The Stokhid (also written Stokhod, according to the Russian name; Ukrainian: Стохід) is a river in Volyn Oblast, Ukraine. It is a right tributary of the Pripyat River. It is 188 kilometres (117 mi) long, and has a drainage basin of 3,150 km2 (1,220 sq mi).[1]

Stokhid River
Stochid im Winter.jpg
Stokhid is located in Volyn Oblast
Stokhid
Stokhid is located in Ukraine
Stokhid
Physical characteristics
Source 
 • coordinates50°48′27″N 24°51′57″E / 50.8075°N 24.8657°E / 50.8075; 24.8657
MouthPripyat River
 • coordinates
51°51′27″N 25°38′03″E / 51.85750°N 25.63417°E / 51.85750; 25.63417Coordinates: 51°51′27″N 25°38′03″E / 51.85750°N 25.63417°E / 51.85750; 25.63417
Length188 km (117 mi)
Basin size3,150 km2 (1,220 sq mi)
Basin features
ProgressionPripyatDnieperDnieper–Bug estuaryBlack Sea

DescriptionEdit

Stokhid is the longest and cleanest river in Volyn. The valley in the upper reaches is clearly delineated, up to 4-4.5 km wide. Below it is more indistinct, up to 7-10 km wide. The floodplain is two-sided, swampy, from 0,4 km wide in the upper reaches to 2,5 km wide in the lower reaches. The heights are found mainly to the upper reaches, where the width is 20-25 m, and the depth is 0.5-1.5 m. Especially below the village of Zayachivka it is divided into numerous sleeves (hence the name - "stoop") in the width of 5- 15 m (at most - 60 m), depth up to 8-26 m (on plyas). The largest depth is 16.4 m, which is located between Lyubeshiv and the village. Zinov, the depth formed by the sources that feed the river; there are many elders. The largest settlement near the river is the city of Liubeshiv. On a length of 50 km the river is deepened and straightened. Power mixed with the advantage of snow; freezes in December, crashes in March.

The mineralization of the water of the river Stokhid is on average: spring flood - 440 mg / dm³; summer-autumn measurements - 465 mg / dm³; winter limits - 559 mg / dm³. [2]

LocationEdit

Stokhid originates near the village Semerinskoe, Volyn Polissya, within the Volyn Highlands. Flows mainly to the northeast. Falls into the Pripyat near the southern outskirts of the village Svalovichy.

Tributaries: Stobihivka, Yasinovka, Loknitsa (left); Aspen, Cheryah, Hryvka, Chervysh (right).

Above the river is the district center of Liubeshiv and many villages of Lokachinsky, Turiyskoye, Rozhyshchensky, Kovelsky, Manevytsky, Kamen-Kashirsky and Lyubeshivsky districts.

The river flows through the National Nature Park "Pripyat-Stokhid".

HistoryEdit

Above the Stokhid was the front line from June 1916 to August 1917 between the Austro-Hungarian-German and Russian troops.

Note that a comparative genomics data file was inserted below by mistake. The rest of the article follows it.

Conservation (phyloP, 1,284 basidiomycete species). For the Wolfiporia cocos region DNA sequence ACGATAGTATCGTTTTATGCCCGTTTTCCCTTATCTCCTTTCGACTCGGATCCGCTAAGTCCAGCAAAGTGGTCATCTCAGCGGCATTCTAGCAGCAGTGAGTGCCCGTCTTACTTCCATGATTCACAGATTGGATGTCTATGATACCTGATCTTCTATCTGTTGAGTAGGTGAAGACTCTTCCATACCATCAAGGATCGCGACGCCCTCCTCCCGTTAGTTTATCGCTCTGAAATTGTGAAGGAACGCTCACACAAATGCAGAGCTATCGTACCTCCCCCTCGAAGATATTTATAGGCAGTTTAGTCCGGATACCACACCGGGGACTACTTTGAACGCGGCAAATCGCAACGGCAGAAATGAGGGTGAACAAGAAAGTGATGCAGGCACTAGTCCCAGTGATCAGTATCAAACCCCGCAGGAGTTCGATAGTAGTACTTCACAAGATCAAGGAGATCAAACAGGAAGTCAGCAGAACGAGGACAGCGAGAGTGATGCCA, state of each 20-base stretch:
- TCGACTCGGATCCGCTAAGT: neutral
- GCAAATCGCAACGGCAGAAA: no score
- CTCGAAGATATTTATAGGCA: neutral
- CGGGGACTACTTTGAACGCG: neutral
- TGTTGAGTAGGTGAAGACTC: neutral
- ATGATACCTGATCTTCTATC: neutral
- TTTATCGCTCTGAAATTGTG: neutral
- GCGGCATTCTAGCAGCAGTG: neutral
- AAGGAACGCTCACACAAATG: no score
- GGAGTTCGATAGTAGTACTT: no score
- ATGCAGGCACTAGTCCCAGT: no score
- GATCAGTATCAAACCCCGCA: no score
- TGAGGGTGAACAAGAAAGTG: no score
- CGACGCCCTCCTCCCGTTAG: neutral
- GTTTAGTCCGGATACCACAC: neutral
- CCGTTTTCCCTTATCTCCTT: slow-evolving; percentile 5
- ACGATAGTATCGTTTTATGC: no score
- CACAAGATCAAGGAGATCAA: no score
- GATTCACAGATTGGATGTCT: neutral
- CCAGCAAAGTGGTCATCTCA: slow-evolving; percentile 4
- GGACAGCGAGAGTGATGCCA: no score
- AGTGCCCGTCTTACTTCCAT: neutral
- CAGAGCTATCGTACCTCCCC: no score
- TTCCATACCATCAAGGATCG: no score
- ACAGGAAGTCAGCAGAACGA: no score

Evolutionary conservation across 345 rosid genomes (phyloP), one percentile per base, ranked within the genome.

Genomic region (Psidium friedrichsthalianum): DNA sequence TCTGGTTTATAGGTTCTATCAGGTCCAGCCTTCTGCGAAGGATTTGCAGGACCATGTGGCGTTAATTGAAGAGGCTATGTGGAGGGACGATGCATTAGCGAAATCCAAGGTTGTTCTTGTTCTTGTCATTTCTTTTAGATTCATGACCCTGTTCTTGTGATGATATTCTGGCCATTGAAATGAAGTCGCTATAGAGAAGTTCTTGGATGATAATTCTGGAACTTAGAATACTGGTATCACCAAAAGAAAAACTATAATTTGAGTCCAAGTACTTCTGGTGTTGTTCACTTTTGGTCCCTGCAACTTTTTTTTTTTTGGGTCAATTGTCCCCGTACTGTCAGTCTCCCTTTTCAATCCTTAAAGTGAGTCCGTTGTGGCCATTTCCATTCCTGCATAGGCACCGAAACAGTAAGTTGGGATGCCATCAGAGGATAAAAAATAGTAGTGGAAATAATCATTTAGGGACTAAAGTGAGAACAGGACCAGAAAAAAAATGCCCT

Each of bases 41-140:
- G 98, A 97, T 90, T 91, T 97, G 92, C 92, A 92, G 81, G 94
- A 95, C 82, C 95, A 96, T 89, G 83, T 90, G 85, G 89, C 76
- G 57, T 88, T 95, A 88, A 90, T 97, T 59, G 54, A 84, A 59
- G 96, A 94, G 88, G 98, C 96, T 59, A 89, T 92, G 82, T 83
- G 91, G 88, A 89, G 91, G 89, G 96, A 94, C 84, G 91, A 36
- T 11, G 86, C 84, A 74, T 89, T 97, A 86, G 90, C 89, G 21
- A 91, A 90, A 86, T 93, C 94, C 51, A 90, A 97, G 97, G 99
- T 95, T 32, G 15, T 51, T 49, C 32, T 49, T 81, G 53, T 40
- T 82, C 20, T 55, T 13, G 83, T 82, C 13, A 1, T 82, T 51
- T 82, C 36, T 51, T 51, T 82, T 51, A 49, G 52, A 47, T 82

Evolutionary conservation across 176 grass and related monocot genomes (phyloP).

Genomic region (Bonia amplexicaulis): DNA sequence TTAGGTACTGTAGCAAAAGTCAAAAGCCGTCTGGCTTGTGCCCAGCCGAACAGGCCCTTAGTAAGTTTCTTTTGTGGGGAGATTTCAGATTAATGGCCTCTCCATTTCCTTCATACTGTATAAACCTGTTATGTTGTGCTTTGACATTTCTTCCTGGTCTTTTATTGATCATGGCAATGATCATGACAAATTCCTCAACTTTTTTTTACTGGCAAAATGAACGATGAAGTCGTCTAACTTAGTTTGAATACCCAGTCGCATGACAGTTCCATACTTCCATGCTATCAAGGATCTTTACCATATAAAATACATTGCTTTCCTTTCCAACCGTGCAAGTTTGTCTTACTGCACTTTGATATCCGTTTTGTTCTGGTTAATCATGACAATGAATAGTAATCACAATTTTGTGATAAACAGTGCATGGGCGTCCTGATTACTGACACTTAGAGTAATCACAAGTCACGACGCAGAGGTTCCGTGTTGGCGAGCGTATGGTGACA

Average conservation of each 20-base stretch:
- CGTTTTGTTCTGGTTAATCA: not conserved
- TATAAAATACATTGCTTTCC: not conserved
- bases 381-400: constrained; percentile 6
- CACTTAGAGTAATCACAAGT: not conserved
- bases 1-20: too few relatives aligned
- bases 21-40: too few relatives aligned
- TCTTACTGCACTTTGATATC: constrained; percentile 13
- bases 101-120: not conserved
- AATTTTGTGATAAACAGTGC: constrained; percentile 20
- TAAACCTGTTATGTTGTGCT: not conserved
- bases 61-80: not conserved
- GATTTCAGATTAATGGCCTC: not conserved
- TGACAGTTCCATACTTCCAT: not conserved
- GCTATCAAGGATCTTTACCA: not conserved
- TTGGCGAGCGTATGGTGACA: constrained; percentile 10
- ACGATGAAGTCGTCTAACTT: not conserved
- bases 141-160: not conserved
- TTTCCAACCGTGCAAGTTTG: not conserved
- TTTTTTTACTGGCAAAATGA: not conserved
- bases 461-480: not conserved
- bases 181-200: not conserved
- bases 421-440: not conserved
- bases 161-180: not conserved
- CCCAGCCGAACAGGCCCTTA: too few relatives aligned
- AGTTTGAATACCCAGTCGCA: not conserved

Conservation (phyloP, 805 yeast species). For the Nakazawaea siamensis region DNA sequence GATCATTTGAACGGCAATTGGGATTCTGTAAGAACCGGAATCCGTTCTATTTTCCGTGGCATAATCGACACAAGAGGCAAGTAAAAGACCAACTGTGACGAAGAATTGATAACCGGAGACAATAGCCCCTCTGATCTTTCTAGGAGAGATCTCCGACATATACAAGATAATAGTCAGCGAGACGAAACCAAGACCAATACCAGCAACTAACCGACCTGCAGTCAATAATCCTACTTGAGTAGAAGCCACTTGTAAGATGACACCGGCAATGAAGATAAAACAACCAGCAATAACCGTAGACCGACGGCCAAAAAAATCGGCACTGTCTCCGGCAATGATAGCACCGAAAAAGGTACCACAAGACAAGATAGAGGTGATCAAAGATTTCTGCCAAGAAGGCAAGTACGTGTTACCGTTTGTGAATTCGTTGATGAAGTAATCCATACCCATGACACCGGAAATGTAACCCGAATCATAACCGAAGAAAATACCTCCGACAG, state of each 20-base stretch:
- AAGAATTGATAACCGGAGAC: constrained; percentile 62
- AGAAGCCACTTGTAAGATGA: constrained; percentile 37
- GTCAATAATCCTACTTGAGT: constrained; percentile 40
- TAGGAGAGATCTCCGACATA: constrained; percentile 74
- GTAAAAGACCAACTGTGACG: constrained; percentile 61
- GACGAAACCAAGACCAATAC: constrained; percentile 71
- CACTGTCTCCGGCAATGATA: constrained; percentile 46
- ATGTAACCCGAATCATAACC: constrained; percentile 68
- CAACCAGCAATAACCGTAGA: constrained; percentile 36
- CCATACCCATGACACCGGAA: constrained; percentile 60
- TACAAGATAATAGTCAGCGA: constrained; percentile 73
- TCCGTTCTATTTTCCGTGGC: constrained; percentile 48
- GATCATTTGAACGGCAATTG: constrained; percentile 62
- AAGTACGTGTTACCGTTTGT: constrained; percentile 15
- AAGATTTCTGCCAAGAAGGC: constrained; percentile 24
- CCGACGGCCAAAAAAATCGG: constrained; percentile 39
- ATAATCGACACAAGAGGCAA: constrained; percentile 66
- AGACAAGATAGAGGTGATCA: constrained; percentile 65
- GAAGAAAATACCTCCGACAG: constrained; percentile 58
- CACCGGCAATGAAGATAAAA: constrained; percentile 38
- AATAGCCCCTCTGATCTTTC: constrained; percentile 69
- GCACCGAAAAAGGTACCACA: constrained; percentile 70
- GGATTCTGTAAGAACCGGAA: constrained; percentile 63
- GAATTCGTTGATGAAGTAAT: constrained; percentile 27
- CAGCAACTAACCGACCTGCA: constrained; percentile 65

In the First World War, after the Brusilov breakthrough (the main hostilities took place within the Volyn region), along the river Stokhid and Pripyat there was a defensive line lasting almost a year between the Russian and Austro-German troops. On the left bank, the latter created trenches and concrete ditches, serviced by a network of narrow-gauge railways for the transport of ammunition. On the right bank were Russian troops, whose defensive works were wooden and of which nothing has therefore survived.

In the years of the First World War, there were several changes to the front line on the Volhynia between the Russians and the Austro-German troops. In June 1916, Russian troops under the command of General Brusilov broke through the front, took Lutsk and pushed the Austro-German troops to the Stokhid River line. For more than a year, the front adhered to this line, resulting in the destruction of many nearby settlements. During the Brusilov breakthrough, about 1 million Austro-Germans and 500,000 Russian troops died. All the surrounding villages around Stokhid were completely destroyed. Russian troops tried to break through Stokhid again, but in vain.

The swampy valleys and banks of the Stokhid River became the grave of thousands of soldiers and officers of the Russian Imperial Guard and the Austro-Hungarian and German forces. This operation is called the "Stokhid meat grinder" by historians. Oral evidence from local inhabitants indicates that in the late 1920s, men came from Germany to rebury their compatriots in a cemetery in the village of Polyana, two kilometers from the Loviš.

BibliographyEdit

  • Encyclopedia of Ukrainian Studies: Dictionary part: [in 11 volumes] / Scientific society named after Shevchenko; Goal. Ed. Prof. Dr. Volodymyr Kubiyovych. - Paris; New York: Young Life; Lviv; Kyiv: Globus, 1955–2003.
  • Peter Kravchuk "The book of records of Volyn", Lyubeshiv. 2005 ISBN 966-361-079-4.
  • Peter Kravchuk Conflict around the dam

ReferencesEdit

  1. ^ Стоход, Great Soviet Encyclopedia
  2. ^ Geographical Encyclopedia of Ukraine: 3 t. / Editorial Board: O. M. Marinych (repl. Ed.) And others. - K.: "Ukrainian Soviet Encyclopedia" by them. M.P. Bazhana, 1989.